Windows are a large energy efficiency opportunity, with the US Department of Energy estimating that retrofitting single pane windows alone could save $12 billion annually. While traditional energy efficiency options include insulation and double-paned glass, advancements in electrochromic (EC) technology may accelerate improvements in window energy efficiency. EC technology changes the tint of transparent surfaces by applying voltage, which enables modulation of the light coming through the surface. Photochromic and thermochromic windows are related solutions – as the names imply, such solutions respond to light and heat.
To provide a deeper dive into innovation in EC technology, CTG interviewed Luke Pustejovsky, CEO of Wisp.
Ken-Ichi (CTG): You’ve characterized recent activities in EC as a “quiet revolution” – what kinds of developments have caught your eye?
Luke (Wisp): There’s an accelerated evolution in this category. In terms of patent field volume and density, in terms of academic and research grants, and in terms of well-funded companies racing to make a retrofit solution. The university activity we’re seeing is at MIT (where I am this week), University of Texas, Cambridge, UC Berkeley, Stanford, Georgia Tech, University of British Columbia and Novosibirsk. For research grants, we’re seeing NSF-funded and ARPA-E funded projects in the U.S. and very interesting projects funded by Horizon 2020 in Europe. For the venture-funded players that most industry watchers are evaluating, Switch, Kinestral, and a couple of others are working on approaches for cost-effective retrofit solutions. Or “EC 2.0.” Some investors see windows as a “platform play” just because of the sheer volume of square footage. What if existing windows became screens? What would that look like? EC 2.0 is both the next evolution of electrochromics — to make it a retrofit — and also the more aspirational Tony Stark stuff.
Ken-Ichi: What were some of the challenges that early ventures in EC had trouble solving?
Luke: Some of the existing electrochromic players like Sage — which is now owned by Saint Gobain — have done tremendous work in educating the market of architects, engineers and contractors about the benefits of dynamic glass. Most of the top 50 architects in the major municipal statistical areas in North America now know that smart glass empowers occupants to get rid of blinds and shades, reduce unwanted heat and glare, and enjoy the health and cognitive benefits of natural daylighting. So kudos to the well-funded existing players in Faribault, MN and in Milpitas, CA. The Department of Energy supported these efforts with early money and test beds, and Steve Selkowitz and Marc La France were real pioneers and risk-takers in EC 1.0. Same with Kevin Powell at GSA Green Proving Ground and our friends at DoD’s ESTCP program.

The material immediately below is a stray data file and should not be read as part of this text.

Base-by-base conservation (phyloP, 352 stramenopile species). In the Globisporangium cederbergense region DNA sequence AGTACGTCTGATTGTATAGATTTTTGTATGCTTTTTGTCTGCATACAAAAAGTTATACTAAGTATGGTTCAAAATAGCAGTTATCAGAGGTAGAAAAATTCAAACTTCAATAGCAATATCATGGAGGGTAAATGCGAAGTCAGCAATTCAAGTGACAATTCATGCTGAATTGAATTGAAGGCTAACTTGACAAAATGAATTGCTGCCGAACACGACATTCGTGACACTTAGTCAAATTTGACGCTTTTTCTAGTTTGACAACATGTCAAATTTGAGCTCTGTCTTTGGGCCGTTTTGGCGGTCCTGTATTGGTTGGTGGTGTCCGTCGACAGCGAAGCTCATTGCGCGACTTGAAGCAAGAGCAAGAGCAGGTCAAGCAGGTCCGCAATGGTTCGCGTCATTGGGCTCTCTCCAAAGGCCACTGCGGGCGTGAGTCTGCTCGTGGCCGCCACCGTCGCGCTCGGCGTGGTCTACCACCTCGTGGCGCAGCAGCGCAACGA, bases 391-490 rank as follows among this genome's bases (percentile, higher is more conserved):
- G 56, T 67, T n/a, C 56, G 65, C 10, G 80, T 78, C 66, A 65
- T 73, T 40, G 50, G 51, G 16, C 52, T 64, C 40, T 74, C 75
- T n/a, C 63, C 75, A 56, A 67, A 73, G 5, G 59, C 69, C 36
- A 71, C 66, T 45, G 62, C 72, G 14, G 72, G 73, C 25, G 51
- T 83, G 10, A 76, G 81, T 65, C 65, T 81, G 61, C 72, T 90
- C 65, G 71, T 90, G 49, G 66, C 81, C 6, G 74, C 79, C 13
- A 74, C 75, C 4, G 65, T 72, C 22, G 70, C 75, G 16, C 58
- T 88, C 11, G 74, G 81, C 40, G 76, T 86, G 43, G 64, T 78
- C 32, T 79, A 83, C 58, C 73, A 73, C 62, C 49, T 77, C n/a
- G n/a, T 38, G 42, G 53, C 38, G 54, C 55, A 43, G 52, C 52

What’s been tough for EC 1.0? I think when you hear what the market of AEC’s is saying, it’s pretty clear. The amber color in the off-state has been a turn-off, and the blue state is challenging at the darkest levels. Designers have trouble with it, but it’s a function of the tungsten metal oxide they use. Similarly, the switch time of 20+ minutes is OK for the commercial market, but not so appealing for a smart home market. The optical quality is very good from these 1st innovators, but pin holes are fairly common and QA/QC makes overall manufacturing yields challenging. But the biggest challenge for them is cost. More typically, they can’t control the final customer price in the market. $100 – $150/square foot installed creates a high-end, niche market. Great for LEED Platinum buildings where money is no object, but challenging for the larger building stock.
Ken-Ichi: Which of those challenges is the biggest one that remains unsolved for EC2.0 companies?
Luke: The biggest and most obvious challenge that EC 2.0 companies are solving is capital expense for manufacturing. Public reports show $125MM – $150MM CAPEX spend for an EC window manufacturing facility that could make 4-5M square feet of product each year. But demand might be only 20% of capacity, even though we hope the uptake will be faster than that. Roll-to-roll manufacturing (as opposed to vacuum deposition) may be a path to reducing capex. Maybe even radically.